AMRITSAR (31°38’N, 74°53’E) (originally called Ramdaspur) literally “pool of nectar.” This is now the name of a Sikh holy city located in the northern Indian state of Punjab, where the Harimandir Sahib complex is located. This is the current principal holy city of the Sikhs and is the headquarters of the district (Amritsar) in the Punjab.
The foundation of the town was laid in 1577 by Guru Ram Das (1534-81) when he inaugurated the digging of the holy tank Amritsar (amrit = nectar, sar = pool) on a piece of land which, according to some sources, was purchased from the residents of the neighbouring village of Tung during the time of Guru Amar Das (1479-1574) and, according to other sources, was a gift from the Mughal Emperor Akbar (1542-1605) to Guru Amar Das’s daughter, Bibi Bhani, married to (Guru) Ram Das. The name “Amritsar” was originally given to this holy pool created by the fourth Sikh Guru. Amritsar is one of five holy sarovars (sacred pools) in this city.
The habitation that grew around the sacred pool (sarovar) Amritsar was initially called Ramdaspur, or Chakk Ramdas, or simply Chakk Guru. Guru Ram Das encouraged people from various trades and professions to take up residence here. The town expanded further under his son and successor, Guru Arjan (1563-1606), who completed and lined the tank and constructed in its middle the holy shrine, Harimandar, now famous as the Golden Temple and also had two more tanks, Santokhsar and Ramsar, excavated near by.
It was on the bank of Ramsar that the fifth Guru carried out the compilation of the Adi Granth (later Guru Granth Sahib). With the installation on 16 August 1604 of the Granth Sahib in the Harimandar, the shrine and the sarovar Amritsar surrounding it together became the central attraction of the town and a site for pilgrimage by the Sikhs from far and near. In time, the town itself came to be called Amritsar.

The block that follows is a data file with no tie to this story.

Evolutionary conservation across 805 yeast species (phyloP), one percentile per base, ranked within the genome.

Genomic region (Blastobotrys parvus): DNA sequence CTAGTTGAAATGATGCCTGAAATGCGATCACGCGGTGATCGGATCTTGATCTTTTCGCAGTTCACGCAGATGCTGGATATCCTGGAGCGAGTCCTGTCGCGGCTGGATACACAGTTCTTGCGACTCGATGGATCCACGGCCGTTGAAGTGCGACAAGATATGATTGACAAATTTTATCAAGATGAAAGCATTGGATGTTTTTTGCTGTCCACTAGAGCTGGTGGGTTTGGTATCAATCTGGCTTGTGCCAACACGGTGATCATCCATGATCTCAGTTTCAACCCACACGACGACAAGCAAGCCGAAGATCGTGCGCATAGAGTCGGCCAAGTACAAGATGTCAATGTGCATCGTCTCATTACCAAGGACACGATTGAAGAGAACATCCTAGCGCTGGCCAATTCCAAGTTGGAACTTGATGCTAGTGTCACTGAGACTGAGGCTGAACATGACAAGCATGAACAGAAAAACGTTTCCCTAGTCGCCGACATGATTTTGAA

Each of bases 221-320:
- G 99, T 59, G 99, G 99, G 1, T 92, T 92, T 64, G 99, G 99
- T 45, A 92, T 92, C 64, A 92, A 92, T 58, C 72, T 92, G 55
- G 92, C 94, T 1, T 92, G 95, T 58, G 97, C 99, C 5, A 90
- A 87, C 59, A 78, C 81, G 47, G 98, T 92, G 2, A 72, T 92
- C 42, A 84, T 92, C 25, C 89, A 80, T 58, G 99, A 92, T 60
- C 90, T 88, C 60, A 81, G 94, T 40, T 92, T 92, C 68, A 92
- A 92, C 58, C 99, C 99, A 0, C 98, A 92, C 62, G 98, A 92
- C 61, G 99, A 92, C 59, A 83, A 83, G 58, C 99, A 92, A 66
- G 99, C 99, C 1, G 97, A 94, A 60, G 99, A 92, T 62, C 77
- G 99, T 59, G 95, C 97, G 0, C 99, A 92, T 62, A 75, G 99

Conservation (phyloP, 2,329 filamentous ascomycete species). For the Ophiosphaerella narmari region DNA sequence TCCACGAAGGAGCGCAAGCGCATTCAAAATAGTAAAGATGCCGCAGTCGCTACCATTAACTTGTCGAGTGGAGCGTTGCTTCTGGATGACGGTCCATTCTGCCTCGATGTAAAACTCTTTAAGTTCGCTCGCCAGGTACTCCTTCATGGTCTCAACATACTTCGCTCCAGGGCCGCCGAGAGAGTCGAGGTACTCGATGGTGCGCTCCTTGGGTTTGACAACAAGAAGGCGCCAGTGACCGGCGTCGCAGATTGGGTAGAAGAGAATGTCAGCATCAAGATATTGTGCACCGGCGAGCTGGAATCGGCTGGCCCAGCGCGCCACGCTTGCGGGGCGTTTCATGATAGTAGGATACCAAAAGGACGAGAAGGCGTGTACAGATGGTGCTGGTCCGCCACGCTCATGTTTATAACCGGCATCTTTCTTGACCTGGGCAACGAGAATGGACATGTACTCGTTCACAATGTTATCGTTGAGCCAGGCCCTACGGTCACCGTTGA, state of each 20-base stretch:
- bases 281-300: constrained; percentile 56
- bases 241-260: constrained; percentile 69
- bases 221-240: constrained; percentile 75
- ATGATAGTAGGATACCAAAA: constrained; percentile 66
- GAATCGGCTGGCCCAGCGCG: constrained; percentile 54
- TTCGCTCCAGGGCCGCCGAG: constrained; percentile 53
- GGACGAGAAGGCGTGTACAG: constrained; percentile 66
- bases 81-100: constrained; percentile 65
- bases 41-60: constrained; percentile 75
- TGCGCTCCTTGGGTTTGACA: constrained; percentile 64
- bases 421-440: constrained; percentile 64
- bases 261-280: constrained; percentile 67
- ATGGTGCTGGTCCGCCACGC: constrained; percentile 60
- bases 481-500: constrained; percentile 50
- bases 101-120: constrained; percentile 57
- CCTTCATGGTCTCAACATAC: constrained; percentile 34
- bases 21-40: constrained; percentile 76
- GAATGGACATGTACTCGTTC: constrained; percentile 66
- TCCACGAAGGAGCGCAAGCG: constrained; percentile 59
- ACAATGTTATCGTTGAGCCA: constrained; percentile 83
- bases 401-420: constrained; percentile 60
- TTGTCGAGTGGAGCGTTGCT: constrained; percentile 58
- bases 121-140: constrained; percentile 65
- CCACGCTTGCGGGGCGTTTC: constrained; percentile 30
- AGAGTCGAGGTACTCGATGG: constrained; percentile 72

Guru Hargobind (1595-1644) constructed near the pool and opposite the Harimandar, the Akal Takht, literally Throne Eternal, where he sat in state dispensing the secular business of the community. He also gave two more tanks, Kaulsar and Bibeksar, to the town. Guru Hargobind constructed a fortress, Lohgarh (literally, steel fort) on the western outskirts of the town. He soon came into conflict with the Mughal authority and was involved in a succession of skirmishes in and around the town.
He decided to leave Amritsar early in 1635 and shift to Kiratpur, a town in the Sivalik foothills founded at his bidding by his son, Baba Gurditta, a few years earlier. None of the later Gurus resided at Amritsar which was controlled during the rest of the seventeenth century by Guru Hargobind’s cousin, Miharban, and the latter’s son, Harji, who headed the schismatic Mina sect. It was only after the creation of the Khalsa in 1699 that Guru Gobind Singh deputed Bhai Mani Singh with a few other Sikhs to go to Amritsar and resume control of the town and manage the holy shrines there on behalf of the Khalsa Panth.
During the eighteenth century, Amritsar, like the Sikh community as a whole, witnessed many vicissitudes of history. It suffered repeatedly desecration and destruction until it was finally liberated upon the establishment of sovereign authority of the Sikh misis, principalities, over the Punjab in 1765. The town was thereafter under the control of several misi chiefs although its surrounding district was held by Sardar Hari Singh of the Bhangi misl. Different sardars or chiefs constructed their own burigas or residential houses around the principal sarovar and also their respective katras or wards encouraging traders and craftsmen to reside in them and over which each exercised exclusive control.
The sacred shrines were however administered by a joint council comprising representatives of the chiefs who had made endowments in land for their maintenance. Even prior to the time of Sikh ascendancy, joint councils, known as sarbatt khalsa (literally, the entire Sikh Panth), to take crucial decisions on political matters had been held at Amritsar. Now again with all misl chiefs having their bungas there, it became the common capital of the Khalsa. Devotees from far and near, free to visit the holy city after six decades of the severest persecution, flocked to Guru ki Nagari (the Guru’s town).
So did businessmen and tradesmen to take advantage of the increasing pilgrim and resident population. Trade, commerce and crafts flourished in different katras each having its own markets and manufactories. By the end of the eighteenth century, Amritsar had already become Punjab’s major trading centre. Yet the town with its multiple command setup remained a confederated rather than a composite habitation until Maharaja Ranjit Singh (1780-1839) rose to power and consolidated the whole of the Punjab into one sovereign State.